Yoav, a young Israeli man, has a one-way ticket to Paris believing France to be his salvation from what he sees as the madness of his country. Things don't get off to a great start as he discovers his living arrangement is unfit for living, yet his grandiose expectations leave no room for a failure to adapt. Wholehearted in his resolution to erase his Jewish-Israeli origins, he refuses to speak Hebrew and obsessively studies his constant companion, a French dictionary. He develops a particularly strong bond with his privileged neighbor who symbolizes - to Yoav - the French promise of fraternité. Nothing can extinguish Yoav's determination to be thoroughly French. Based on the real-life experiences of writer-director Nadav Lapid, SYNONYMS explores the conflicted realm of fervent Nationalism and the challenges of putting down roots in a foreign land.Written by
A cable man can be spotted on Michel's helmet in the close-up shots of him riding the motorcycle. See more »
The Seine is a test that the city sets you. Its beauty is a bribe this city pays strangers to keep them from the heart of the city, which is neither beauty, nor women, nor grandeur, but something else I have not yet discovered.
Heck of a speech. I'm not sure the heart you mention exists. Rot and banality, sure. Same as everywhere.
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A wonderfully written film with a one of the most interesting characters I've seen in a while.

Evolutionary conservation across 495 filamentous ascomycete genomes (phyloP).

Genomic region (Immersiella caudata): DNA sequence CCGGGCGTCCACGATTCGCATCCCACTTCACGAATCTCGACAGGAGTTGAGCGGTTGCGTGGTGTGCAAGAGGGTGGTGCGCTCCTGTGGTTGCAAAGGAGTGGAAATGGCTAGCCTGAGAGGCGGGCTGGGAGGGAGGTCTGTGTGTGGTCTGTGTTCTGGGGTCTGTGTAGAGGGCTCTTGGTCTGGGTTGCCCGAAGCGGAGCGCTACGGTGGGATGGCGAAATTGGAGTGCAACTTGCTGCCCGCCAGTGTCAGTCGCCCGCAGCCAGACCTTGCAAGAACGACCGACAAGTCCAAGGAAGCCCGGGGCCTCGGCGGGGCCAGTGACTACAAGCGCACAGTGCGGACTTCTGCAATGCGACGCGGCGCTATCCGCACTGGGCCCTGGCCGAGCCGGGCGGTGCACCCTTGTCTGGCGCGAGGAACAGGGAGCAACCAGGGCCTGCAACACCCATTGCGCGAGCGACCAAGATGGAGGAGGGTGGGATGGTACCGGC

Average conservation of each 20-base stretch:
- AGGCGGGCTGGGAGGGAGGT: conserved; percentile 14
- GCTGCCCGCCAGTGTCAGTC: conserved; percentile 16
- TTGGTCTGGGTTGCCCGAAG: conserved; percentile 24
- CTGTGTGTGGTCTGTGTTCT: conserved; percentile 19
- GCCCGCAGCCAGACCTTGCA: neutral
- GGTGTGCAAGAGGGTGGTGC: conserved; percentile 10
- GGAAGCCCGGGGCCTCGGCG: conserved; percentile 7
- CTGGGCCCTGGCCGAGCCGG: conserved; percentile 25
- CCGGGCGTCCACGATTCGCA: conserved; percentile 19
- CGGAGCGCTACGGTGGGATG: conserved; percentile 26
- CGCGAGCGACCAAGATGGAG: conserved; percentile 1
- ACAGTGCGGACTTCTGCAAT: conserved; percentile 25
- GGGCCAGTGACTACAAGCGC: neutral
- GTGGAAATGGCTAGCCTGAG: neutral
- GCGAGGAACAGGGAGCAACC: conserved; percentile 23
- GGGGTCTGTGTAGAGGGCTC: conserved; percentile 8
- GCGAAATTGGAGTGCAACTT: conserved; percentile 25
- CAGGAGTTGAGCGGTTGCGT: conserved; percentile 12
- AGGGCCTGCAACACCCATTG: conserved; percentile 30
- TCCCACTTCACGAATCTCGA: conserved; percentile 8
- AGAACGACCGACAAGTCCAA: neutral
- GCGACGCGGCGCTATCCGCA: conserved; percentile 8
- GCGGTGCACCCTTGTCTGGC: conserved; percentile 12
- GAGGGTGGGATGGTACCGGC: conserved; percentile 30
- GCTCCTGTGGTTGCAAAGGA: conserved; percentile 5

Synonyms seems to be yet another polarizing film among fans, I can understand the other side very well. When I first saw this film at the Berlin International Film Festival I didn't know what to think. I loved all of the performances and thought the film had great dialogue. What baffled me though were scenes that didn't quite make sense in the full context of the narrative. I had a similar reaction with I Was At Home But. But the more I thought about Synonyms I quickly came to the conclusion that I saw something special that I had to see again. I also predicted that the film would fair very well amongst the Jury (which it did as it won the Golden Bear). The story revolves around a young Israeli immigrant, Yoav. He flees his old home of Israel to live in Paris where he meets the young supposed couple Emile and Caroline and befriends them. Yoav feels a bit like Tom Hanks in Forrest Gump or Dustin Hoffman in Rain Man where he seems like a fish out of water in most situations within the film. These moments often lead to some strange and hilarious moments within the film. The chemistry these young actors have with one another is inevitably sweet and draws the audience in. The main actor Tom Mericier is a contender for my favorite performance of 2019. His likeable, yet strange character creates a perfect balance of relatability and intrigue. The audience wants to learn who he is and what shaped him to become such a strange man, in his oversized yellow trench coat. This might be a reason why viewers were turned off by this as many questions are never directly answered. The writing and directing leave subtle hints and who Yoav is but most of the time the character is a complete alien to everyone. Reasons for his distaste for Israel are called into question which challenges the viewer, if we critique aspects of our own culture, will we be viewed just like we view Yoav? Can we assimilate with another culture or will we be left out in the dark. This tragic yet funny tale is a great study on culture and integration, a concept that might not be the most original. But the original execution involving three great central performances, as well as a witty screenplay with interesting characters definitely makes this the most interesting experience I've had at the Berlin International Film Festival.
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